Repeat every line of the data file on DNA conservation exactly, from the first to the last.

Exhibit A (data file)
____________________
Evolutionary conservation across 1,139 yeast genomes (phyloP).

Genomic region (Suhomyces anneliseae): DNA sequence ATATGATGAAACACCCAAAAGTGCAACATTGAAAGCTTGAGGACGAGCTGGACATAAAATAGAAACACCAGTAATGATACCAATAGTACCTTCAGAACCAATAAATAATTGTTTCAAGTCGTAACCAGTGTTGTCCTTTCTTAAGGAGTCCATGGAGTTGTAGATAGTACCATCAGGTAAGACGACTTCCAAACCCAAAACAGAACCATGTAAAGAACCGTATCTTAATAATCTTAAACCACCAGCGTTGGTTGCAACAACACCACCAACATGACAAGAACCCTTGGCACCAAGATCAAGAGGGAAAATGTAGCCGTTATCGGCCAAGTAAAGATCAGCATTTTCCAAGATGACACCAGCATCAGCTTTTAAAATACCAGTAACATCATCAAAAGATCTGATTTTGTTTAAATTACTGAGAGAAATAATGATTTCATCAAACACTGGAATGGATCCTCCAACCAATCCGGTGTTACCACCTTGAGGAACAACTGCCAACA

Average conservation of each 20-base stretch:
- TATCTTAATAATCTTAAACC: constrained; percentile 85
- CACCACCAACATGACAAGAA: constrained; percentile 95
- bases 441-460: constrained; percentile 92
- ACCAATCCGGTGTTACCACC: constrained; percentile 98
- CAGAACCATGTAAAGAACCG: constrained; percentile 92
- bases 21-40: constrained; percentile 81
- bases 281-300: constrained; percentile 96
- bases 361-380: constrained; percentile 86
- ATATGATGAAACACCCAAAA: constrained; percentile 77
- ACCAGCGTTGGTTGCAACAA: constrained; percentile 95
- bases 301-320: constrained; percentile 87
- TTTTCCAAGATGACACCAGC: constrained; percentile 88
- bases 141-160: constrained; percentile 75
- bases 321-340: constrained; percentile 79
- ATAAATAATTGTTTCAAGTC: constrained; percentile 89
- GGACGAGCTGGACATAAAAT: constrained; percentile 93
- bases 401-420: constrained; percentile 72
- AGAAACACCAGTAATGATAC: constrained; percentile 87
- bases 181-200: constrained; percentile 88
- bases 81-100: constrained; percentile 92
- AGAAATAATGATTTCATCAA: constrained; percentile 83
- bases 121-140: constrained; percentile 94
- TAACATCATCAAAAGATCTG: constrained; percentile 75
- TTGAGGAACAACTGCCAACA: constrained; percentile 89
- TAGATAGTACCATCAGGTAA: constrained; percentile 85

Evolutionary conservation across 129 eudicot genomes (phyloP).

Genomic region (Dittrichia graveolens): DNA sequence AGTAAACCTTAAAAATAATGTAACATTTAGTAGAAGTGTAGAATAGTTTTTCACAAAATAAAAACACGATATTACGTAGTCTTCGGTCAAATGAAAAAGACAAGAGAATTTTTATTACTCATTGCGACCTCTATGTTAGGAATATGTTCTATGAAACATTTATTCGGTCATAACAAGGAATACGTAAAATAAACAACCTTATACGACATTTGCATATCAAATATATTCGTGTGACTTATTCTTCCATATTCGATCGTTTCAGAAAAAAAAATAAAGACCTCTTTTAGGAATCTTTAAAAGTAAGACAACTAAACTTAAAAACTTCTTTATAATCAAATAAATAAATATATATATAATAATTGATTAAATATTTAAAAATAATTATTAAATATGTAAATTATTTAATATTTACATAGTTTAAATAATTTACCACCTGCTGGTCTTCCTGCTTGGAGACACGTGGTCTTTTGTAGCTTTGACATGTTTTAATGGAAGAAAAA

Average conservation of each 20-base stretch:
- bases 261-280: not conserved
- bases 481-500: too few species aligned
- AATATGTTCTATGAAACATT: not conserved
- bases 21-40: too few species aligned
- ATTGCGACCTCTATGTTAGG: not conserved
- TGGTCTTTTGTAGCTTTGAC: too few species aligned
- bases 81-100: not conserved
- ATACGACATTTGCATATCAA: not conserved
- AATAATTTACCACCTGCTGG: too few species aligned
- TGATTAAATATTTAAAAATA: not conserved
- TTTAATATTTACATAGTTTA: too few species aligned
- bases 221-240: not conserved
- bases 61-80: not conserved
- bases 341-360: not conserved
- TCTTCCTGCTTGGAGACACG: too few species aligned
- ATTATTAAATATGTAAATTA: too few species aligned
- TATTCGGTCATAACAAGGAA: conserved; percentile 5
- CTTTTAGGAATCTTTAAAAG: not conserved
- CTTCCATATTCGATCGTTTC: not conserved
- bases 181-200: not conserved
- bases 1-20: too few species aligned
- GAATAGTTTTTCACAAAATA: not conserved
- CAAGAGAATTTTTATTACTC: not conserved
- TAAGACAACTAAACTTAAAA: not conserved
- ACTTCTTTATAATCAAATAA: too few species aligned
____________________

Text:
Evolutionary conservation across 1,139 yeast genomes (phyloP).

Genomic region (Suhomyces anneliseae): DNA sequence ATATGATGAAACACCCAAAAGTGCAACATTGAAAGCTTGAGGACGAGCTGGACATAAAATAGAAACACCAGTAATGATACCAATAGTACCTTCAGAACCAATAAATAATTGTTTCAAGTCGTAACCAGTGTTGTCCTTTCTTAAGGAGTCCATGGAGTTGTAGATAGTACCATCAGGTAAGACGACTTCCAAACCCAAAACAGAACCATGTAAAGAACCGTATCTTAATAATCTTAAACCACCAGCGTTGGTTGCAACAACACCACCAACATGACAAGAACCCTTGGCACCAAGATCAAGAGGGAAAATGTAGCCGTTATCGGCCAAGTAAAGATCAGCATTTTCCAAGATGACACCAGCATCAGCTTTTAAAATACCAGTAACATCATCAAAAGATCTGATTTTGTTTAAATTACTGAGAGAAATAATGATTTCATCAAACACTGGAATGGATCCTCCAACCAATCCGGTGTTACCACCTTGAGGAACAACTGCCAACA

Average conservation of each 20-base stretch:
- TATCTTAATAATCTTAAACC: constrained; percentile 85
- CACCACCAACATGACAAGAA: constrained; percentile 95
- bases 441-460: constrained; percentile 92
- ACCAATCCGGTGTTACCACC: constrained; percentile 98
- CAGAACCATGTAAAGAACCG: constrained; percentile 92
- bases 21-40: constrained; percentile 81
- bases 281-300: constrained; percentile 96
- bases 361-380: constrained; percentile 86
- ATATGATGAAACACCCAAAA: constrained; percentile 77
- ACCAGCGTTGGTTGCAACAA: constrained; percentile 95
- bases 301-320: constrained; percentile 87
- TTTTCCAAGATGACACCAGC: constrained; percentile 88
- bases 141-160: constrained; percentile 75
- bases 321-340: constrained; percentile 79
- ATAAATAATTGTTTCAAGTC: constrained; percentile 89
- GGACGAGCTGGACATAAAAT: constrained; percentile 93
- bases 401-420: constrained; percentile 72
- AGAAACACCAGTAATGATAC: constrained; percentile 87
- bases 181-200: constrained; percentile 88
- bases 81-100: constrained; percentile 92
- AGAAATAATGATTTCATCAA: constrained; percentile 83
- bases 121-140: constrained; percentile 94
- TAACATCATCAAAAGATCTG: constrained; percentile 75
- TTGAGGAACAACTGCCAACA: constrained; percentile 89
- TAGATAGTACCATCAGGTAA: constrained; percentile 85

Evolutionary conservation across 129 eudicot genomes (phyloP).

Genomic region (Dittrichia graveolens): DNA sequence AGTAAACCTTAAAAATAATGTAACATTTAGTAGAAGTGTAGAATAGTTTTTCACAAAATAAAAACACGATATTACGTAGTCTTCGGTCAAATGAAAAAGACAAGAGAATTTTTATTACTCATTGCGACCTCTATGTTAGGAATATGTTCTATGAAACATTTATTCGGTCATAACAAGGAATACGTAAAATAAACAACCTTATACGACATTTGCATATCAAATATATTCGTGTGACTTATTCTTCCATATTCGATCGTTTCAGAAAAAAAAATAAAGACCTCTTTTAGGAATCTTTAAAAGTAAGACAACTAAACTTAAAAACTTCTTTATAATCAAATAAATAAATATATATATAATAATTGATTAAATATTTAAAAATAATTATTAAATATGTAAATTATTTAATATTTACATAGTTTAAATAATTTACCACCTGCTGGTCTTCCTGCTTGGAGACACGTGGTCTTTTGTAGCTTTGACATGTTTTAATGGAAGAAAAA

Average conservation of each 20-base stretch:
- bases 261-280: not conserved
- bases 481-500: too few species aligned
- AATATGTTCTATGAAACATT: not conserved
- bases 21-40: too few species aligned
- ATTGCGACCTCTATGTTAGG: not conserved
- TGGTCTTTTGTAGCTTTGAC: too few species aligned
- bases 81-100: not conserved
- ATACGACATTTGCATATCAA: not conserved
- AATAATTTACCACCTGCTGG: too few species aligned
- TGATTAAATATTTAAAAATA: not conserved
- TTTAATATTTACATAGTTTA: too few species aligned
- bases 221-240: not conserved
- bases 61-80: not conserved
- bases 341-360: not conserved
- TCTTCCTGCTTGGAGACACG: too few species aligned
- ATTATTAAATATGTAAATTA: too few species aligned
- TATTCGGTCATAACAAGGAA: conserved; percentile 5
- CTTTTAGGAATCTTTAAAAG: not conserved
- CTTCCATATTCGATCGTTTC: not conserved
- bases 181-200: not conserved
- bases 1-20: too few species aligned
- GAATAGTTTTTCACAAAATA: not conserved
- CAAGAGAATTTTTATTACTC: not conserved
- TAAGACAACTAAACTTAAAA: not conserved
- ACTTCTTTATAATCAAATAA: too few species aligned